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Delve into the world of VR with a free headset

06 October 2017
Want a free VR headset? Who wouldn’t. Do you have a few hundred pounds to not only buy a top of the range headset itself, but the computer power to run it? Most of us don’t. Even when you can now purchase VR equipment for your home games console, this can still be outside of most of our price ranges. So how can VR, or 360 experiences be something that’s accessible to all? Better yet, how can it be free and still high quality? Well, to start, a few years ago Google created the Google Cardboard VR device. A simple, low tech, cardboard headset with a pair or stereoscopic lenses to turn the smart phone in your pocket into a low budget immersive experience and this Saturday you will be able to get your hands on a similar cardboard VR device for FREE thanks to the Guardian newspaper

At QUAD we believe in making digital experiences accessible for all and thanks to the Guardian we can share some of the things we find great about cardboard VR for you to enjoy at home, or anywhere else for that matter. 

Did you know...? You can type “360 video” into Youtube and be presented with thousands of ready-to-go content, from rollercoaster rides to documentaries. Go over to 360cities.net and experience the world through 360 photography from travellers and explorers uploading content daily. Simply find the content you wish to view on your phone, hit the cardboard icon, slide inside your headset and enjoy. Google themselves also provide access to a number of VR and 360 content through the Play Store. 

VR content is gradually providing more and more access to the world around us and in turn open our minds to some big and important questions about where we’re heading. For our summer exhibition Our Friends Electric we featured many artists who helped to pose the questions around our hopes and fears for a present and future increasingly shaped by technological advancement. Which, though a cardboard VR headset you can experience digitally through Derby based company Mixed Realities and their 3D scan of our exhibition. This exploration also brought to our attention the wonderfully charming and deeply thought provoking Sundance Award winning Cardboard Crash, by Vincent McCurley & the NFB Digital Studio, which looks at the role of AI in life or death decision making.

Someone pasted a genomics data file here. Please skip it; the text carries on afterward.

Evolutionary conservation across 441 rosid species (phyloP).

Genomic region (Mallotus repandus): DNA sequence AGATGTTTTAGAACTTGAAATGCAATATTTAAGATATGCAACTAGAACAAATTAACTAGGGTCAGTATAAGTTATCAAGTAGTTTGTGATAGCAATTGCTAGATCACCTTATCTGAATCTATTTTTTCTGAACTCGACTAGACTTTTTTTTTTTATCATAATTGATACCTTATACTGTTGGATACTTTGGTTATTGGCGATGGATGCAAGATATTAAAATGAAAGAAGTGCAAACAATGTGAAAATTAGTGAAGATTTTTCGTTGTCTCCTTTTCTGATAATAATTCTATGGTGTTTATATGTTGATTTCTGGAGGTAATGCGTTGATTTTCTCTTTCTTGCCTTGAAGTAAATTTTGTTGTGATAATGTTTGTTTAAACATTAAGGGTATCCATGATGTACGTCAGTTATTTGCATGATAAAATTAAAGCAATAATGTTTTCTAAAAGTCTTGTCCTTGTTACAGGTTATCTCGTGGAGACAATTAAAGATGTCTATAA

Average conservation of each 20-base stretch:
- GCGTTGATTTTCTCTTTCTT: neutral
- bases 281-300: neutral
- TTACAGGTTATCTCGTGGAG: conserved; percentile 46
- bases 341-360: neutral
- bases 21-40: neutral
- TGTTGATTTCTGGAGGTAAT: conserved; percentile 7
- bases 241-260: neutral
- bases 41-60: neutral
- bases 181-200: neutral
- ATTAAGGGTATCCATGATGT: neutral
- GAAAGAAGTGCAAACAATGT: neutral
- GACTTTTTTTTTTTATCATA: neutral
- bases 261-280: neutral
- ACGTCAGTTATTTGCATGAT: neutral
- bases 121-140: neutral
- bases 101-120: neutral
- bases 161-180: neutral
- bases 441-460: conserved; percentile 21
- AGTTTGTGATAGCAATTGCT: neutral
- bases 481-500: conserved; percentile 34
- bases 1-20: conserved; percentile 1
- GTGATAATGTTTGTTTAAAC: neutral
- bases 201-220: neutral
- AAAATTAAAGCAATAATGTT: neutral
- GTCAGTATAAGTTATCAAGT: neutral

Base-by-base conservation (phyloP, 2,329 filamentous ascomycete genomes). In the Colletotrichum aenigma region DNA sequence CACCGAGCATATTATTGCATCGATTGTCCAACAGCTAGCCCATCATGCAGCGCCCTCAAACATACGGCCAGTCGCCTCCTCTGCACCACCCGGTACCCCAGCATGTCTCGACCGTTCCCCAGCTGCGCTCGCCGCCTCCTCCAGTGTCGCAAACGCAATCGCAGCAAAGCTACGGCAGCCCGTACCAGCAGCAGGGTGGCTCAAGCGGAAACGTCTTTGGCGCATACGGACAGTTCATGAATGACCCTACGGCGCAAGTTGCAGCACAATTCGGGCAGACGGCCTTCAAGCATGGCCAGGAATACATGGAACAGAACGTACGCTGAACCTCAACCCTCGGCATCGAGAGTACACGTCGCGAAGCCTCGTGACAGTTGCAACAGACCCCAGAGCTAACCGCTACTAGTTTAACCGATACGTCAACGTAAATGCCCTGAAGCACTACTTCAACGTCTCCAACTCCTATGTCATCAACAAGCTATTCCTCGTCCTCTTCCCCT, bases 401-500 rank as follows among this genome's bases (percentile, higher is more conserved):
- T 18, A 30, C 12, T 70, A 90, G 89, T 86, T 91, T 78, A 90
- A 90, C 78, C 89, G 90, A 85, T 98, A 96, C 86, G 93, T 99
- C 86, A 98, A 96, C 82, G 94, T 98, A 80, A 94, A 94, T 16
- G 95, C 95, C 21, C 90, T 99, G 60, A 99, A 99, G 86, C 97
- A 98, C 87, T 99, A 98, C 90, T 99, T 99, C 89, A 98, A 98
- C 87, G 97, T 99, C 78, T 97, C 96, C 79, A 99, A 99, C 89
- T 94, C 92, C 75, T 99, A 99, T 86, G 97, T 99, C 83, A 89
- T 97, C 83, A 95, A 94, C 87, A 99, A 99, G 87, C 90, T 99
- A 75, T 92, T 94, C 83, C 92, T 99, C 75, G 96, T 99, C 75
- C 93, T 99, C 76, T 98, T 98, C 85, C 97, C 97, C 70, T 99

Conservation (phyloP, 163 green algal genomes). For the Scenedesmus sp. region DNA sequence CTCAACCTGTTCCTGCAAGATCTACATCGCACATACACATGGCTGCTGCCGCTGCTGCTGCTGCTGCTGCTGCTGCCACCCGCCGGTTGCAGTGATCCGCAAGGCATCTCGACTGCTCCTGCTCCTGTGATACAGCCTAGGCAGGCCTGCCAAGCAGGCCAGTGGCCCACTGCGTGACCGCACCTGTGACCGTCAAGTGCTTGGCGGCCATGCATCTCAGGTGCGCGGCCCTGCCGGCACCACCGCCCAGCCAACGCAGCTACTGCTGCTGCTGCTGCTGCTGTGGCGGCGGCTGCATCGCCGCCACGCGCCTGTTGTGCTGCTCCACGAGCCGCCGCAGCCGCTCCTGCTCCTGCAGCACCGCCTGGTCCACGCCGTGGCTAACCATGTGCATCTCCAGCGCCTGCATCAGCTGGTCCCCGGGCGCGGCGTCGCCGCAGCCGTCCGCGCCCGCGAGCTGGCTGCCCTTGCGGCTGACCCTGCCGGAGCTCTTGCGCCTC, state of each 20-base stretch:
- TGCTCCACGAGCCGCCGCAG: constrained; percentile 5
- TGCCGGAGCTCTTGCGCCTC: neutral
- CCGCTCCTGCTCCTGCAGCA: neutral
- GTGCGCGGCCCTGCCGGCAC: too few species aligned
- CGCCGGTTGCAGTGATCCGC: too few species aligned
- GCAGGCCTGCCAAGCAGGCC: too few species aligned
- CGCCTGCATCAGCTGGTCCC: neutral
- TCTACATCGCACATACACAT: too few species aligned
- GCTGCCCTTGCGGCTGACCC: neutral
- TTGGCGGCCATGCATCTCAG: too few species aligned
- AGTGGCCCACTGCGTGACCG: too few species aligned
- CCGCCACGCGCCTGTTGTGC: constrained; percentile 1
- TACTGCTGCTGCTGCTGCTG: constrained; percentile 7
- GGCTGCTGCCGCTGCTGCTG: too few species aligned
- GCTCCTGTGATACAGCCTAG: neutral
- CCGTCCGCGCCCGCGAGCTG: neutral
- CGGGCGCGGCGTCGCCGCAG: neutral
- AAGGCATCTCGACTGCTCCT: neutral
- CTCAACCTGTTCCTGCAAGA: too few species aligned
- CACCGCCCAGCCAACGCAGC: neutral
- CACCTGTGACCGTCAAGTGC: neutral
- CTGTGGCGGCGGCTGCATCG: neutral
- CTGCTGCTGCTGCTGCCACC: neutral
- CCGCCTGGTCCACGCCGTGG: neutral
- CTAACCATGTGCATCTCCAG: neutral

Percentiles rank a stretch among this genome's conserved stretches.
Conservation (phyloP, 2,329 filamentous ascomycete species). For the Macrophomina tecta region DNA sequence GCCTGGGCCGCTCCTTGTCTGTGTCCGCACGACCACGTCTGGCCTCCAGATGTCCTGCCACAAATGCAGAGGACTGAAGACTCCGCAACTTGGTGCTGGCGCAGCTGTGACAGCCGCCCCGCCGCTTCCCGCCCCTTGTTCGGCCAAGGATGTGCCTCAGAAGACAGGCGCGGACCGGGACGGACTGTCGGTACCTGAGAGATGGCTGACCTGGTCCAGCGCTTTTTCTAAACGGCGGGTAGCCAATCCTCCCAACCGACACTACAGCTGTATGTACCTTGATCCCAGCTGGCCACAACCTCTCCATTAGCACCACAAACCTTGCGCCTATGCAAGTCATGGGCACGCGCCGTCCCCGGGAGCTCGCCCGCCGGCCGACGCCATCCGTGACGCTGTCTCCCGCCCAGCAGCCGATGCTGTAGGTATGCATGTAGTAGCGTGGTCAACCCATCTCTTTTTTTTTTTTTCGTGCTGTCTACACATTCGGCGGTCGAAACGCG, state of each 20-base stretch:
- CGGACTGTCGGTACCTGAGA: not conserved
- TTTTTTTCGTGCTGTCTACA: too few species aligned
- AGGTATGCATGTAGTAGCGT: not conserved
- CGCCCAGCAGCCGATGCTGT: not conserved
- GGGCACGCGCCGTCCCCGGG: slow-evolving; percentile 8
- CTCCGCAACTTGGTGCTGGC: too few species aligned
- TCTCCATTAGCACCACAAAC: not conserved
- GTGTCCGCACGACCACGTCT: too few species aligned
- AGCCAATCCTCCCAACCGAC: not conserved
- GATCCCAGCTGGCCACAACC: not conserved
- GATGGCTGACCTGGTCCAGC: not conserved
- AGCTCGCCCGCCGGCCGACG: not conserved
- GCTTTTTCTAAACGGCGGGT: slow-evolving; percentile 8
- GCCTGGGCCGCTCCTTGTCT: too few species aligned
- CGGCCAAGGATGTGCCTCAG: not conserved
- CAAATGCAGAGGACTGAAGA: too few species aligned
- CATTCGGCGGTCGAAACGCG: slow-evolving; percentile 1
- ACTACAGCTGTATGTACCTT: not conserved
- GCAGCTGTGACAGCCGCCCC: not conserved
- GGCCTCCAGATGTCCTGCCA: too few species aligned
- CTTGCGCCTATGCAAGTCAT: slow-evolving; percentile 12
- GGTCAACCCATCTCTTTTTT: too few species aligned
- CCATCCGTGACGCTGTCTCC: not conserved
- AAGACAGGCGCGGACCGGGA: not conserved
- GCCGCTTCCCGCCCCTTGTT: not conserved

VR and 360 can also provide an insight into another perspective that many of us can’t experience or express. At QUAD we’re passionate about making arts and culture accessible to all and through our Children in Need funded Q Club, we provide structured and developmental participatory arts workshops with a focus on the collaboration of digital and traditional creative exploration for those on the autistic spectrum. Tools that we find useful to give others and insight into what it’s like to view the world through the eyes of someone with autism include the National Autistic Society’s Too Much Information (TMI) video, which gives a small glimpse into what it’s like to deal with just a few of the issues faced by someone on the autistic spectrum. 
VR has a lot to explore in the years to come, through experiences that entertain and enlighten. One things for certain is that it’s with the reach of all of us and now is a great time to get involved in the wider world of conversation and visual content.

Get your FREE headset this weekend and come and join us in a world of discovery.

John Whall – Digital Participation Curator

@john_whall